Categories


Archives


Recent Posts


Categories


Instrumenting Traces with Zipkin

astorm

Frustrated by Magento? Then you’ll love Commerce Bug, the must have debugging extension for anyone using Magento. Whether you’re just starting out or you’re a seasoned pro, Commerce Bug will save you and your team hours everyday. Grab a copy and start working with Magento instead of against it.

Updated for Magento 2! No Frills Magento Layout is the only Magento front end book you'll ever need. Get your copy today!

Last time we ran a small, three service pre-instrumented system that reported spans into Zipkin. In this article we’re going to take a look at how we instrumented that system using Zipkin’s free and open source libraries.

This article assumes you have a version of NodeJS on your computer, a Zipkin instance running on port 9411, and have a copy of our sample services checked-out/cloned on your computer. If you’re not sure what we’re talking about, checkout part one of this series.

What is Zipkin?

Zipkin is a system designed to create, store, and display distributed traces. Each span in Zipkin represents a single request to a service. This service could be HTTP based, but it doesn’t need to be.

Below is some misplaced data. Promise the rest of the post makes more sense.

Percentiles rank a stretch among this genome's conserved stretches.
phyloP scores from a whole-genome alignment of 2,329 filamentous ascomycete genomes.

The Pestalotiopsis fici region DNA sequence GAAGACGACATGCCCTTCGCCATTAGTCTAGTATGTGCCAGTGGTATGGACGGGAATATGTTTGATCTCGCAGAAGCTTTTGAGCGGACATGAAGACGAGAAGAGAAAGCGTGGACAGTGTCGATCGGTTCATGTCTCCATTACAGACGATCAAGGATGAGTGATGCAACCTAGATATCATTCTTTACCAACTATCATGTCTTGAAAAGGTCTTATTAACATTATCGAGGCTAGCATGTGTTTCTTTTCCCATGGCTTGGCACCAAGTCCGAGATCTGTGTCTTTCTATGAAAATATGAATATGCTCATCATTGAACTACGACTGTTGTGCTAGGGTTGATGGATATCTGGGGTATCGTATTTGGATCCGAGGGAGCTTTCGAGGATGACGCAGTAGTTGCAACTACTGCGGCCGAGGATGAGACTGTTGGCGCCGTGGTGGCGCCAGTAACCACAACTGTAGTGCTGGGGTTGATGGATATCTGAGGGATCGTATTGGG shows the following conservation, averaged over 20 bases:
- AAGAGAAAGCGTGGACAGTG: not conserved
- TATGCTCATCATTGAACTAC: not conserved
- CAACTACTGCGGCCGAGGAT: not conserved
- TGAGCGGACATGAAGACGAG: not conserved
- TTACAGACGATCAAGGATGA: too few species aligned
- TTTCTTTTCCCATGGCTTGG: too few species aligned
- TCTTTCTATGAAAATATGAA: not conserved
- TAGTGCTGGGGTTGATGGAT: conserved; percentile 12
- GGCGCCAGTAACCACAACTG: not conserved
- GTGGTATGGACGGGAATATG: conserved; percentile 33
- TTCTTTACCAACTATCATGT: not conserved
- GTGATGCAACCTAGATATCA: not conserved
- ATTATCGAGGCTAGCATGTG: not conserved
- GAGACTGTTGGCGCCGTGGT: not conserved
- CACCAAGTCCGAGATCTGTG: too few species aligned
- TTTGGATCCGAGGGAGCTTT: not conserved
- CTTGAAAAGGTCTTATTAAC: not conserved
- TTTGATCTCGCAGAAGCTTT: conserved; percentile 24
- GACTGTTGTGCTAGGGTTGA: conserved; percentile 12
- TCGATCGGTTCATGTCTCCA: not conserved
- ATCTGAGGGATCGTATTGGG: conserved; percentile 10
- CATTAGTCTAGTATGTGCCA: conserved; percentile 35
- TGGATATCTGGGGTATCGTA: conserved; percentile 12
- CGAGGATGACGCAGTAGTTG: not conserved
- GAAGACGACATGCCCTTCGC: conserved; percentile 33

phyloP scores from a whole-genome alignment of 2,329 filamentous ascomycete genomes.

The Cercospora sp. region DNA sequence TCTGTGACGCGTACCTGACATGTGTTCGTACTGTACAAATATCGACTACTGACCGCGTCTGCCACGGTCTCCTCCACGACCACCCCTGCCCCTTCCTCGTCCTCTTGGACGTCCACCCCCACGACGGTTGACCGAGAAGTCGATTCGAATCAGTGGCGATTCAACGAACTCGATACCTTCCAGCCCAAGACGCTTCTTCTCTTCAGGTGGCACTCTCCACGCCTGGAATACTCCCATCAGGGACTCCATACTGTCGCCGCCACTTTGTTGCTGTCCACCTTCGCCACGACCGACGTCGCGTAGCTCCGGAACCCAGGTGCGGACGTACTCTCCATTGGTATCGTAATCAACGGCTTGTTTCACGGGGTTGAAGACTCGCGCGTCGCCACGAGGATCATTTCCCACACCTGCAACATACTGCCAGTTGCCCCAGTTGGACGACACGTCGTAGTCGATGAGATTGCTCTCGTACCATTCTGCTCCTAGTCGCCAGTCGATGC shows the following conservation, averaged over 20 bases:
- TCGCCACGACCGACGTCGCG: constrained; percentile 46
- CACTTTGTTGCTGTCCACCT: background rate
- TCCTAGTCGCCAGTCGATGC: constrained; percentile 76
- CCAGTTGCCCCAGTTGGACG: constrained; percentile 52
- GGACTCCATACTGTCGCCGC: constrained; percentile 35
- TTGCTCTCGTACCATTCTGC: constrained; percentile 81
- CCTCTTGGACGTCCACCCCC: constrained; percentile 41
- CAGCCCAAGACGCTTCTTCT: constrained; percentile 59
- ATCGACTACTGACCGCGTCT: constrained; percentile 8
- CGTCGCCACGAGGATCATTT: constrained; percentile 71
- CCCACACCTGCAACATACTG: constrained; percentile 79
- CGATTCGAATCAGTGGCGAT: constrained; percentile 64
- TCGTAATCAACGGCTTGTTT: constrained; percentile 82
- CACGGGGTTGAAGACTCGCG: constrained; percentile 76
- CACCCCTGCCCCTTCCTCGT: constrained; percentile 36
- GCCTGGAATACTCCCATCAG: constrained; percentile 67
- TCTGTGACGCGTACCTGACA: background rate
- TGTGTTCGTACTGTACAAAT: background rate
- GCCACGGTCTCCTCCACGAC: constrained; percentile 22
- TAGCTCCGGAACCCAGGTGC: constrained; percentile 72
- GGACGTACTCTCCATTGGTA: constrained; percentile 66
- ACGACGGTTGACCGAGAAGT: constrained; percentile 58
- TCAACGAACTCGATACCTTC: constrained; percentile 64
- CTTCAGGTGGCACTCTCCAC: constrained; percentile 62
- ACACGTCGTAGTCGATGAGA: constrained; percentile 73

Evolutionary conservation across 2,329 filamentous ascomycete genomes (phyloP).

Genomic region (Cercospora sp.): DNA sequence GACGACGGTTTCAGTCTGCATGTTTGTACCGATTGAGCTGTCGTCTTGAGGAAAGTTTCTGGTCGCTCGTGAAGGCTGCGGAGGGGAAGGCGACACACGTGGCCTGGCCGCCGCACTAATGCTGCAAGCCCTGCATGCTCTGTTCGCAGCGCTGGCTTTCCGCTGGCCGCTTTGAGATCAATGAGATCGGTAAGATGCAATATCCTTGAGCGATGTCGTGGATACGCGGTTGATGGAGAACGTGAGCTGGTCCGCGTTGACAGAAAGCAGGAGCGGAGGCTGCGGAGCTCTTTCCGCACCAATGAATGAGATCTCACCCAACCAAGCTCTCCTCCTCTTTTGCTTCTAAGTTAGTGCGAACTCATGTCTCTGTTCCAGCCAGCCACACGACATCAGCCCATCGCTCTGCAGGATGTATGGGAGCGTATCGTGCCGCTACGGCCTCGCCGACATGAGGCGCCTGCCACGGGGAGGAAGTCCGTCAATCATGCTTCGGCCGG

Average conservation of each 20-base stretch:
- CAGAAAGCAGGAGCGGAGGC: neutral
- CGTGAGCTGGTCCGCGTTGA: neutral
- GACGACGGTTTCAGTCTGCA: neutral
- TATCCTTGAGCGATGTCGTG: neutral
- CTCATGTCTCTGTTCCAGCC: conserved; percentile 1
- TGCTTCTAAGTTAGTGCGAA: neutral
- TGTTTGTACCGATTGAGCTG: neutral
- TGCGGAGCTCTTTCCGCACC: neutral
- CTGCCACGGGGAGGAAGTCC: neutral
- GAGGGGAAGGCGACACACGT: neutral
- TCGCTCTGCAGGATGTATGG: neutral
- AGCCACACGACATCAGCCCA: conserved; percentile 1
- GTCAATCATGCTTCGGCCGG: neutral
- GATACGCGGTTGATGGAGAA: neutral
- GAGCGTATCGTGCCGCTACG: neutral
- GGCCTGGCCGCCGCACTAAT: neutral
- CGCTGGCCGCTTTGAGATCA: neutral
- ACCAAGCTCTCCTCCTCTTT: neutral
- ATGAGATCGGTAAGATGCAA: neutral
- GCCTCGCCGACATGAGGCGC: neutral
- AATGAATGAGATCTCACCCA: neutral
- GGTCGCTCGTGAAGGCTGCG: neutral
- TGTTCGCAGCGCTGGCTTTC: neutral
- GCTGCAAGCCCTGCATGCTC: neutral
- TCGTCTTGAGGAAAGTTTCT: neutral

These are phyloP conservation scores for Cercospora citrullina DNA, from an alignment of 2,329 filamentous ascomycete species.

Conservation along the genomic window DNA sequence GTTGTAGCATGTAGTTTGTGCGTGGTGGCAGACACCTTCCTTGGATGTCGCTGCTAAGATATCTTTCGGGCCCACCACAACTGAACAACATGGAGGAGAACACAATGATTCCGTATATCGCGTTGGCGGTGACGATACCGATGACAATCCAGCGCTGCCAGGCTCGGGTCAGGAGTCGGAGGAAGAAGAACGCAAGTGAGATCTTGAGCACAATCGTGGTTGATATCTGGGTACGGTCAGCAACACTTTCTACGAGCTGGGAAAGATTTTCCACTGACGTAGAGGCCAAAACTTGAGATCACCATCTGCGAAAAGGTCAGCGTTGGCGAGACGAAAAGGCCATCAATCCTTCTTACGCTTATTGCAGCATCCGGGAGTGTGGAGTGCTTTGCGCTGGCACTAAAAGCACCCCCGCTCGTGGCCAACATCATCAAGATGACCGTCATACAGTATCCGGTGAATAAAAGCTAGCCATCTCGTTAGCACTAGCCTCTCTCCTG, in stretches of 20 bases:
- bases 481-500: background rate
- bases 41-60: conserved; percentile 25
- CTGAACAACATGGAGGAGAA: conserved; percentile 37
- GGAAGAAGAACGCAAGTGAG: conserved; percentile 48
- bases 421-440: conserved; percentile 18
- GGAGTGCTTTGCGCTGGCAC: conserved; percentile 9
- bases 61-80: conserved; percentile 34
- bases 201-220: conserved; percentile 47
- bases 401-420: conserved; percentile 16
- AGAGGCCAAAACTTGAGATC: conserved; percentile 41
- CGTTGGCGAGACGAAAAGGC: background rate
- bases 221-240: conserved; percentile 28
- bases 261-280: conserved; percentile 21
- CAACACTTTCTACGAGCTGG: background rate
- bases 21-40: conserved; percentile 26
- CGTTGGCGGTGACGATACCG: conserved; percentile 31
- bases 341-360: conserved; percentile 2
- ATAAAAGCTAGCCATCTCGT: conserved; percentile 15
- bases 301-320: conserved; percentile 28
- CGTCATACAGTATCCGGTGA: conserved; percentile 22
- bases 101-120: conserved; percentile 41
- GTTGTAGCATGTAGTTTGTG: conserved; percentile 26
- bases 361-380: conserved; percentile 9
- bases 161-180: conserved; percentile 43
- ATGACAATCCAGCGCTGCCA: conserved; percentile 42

In order to instrument a service, Zipkin will need to

  1. Do some work whenever code makes a request to a service
  2. Do some work when a service starts processing a request

Whenever we make a service request, we need to either create a new trace ID or determine what the current trace ID is. We also need to pass that trace ID along with the service request. This trace ID allows Zipkin to connect all the traces together.

We need to pass that trace ID along so that when a service starts processing a request it knows what trace the request is a part of.

Our Service

Let’s take a look at one of our un-instrumented sample services from our previous article.

// File: uninstrumented/src/service-main.js

const express = require('express')
const fetch = require('node-fetch')
const {getUrlContents} = require('./util')

const setupMainProgram = function() {
  const app = express()
  const port = 3000

  app.get('/main', async function (req, res) {
    // fetch data from second service running on port 3001
    const resultString = await getUrlContents(
      'http://localhost:3001/hello', fetch)
    const resultJson = JSON.parse(resultString)
    res.type('json')
    res.send(JSON.stringify({main:resultJson.message}))
  })

  app.listen(
    port,
    function() {
      console.log(`Example app listening at http://localhost:${port}`)
    }
  )
}

setupMainProgram()

As programs go it’s not too complex. If there’s concepts in here that you haven’t encountered before, the Mozilla Developers Network express tutorials are a great place to get up to speed on express services.

The two parts of this program we’re interested in are the code that sets up our /main route/URL, and the code that “makes a service call” — i.e. the code that fetches the contents of http://localhost:3001/hello. You can see the route setup here.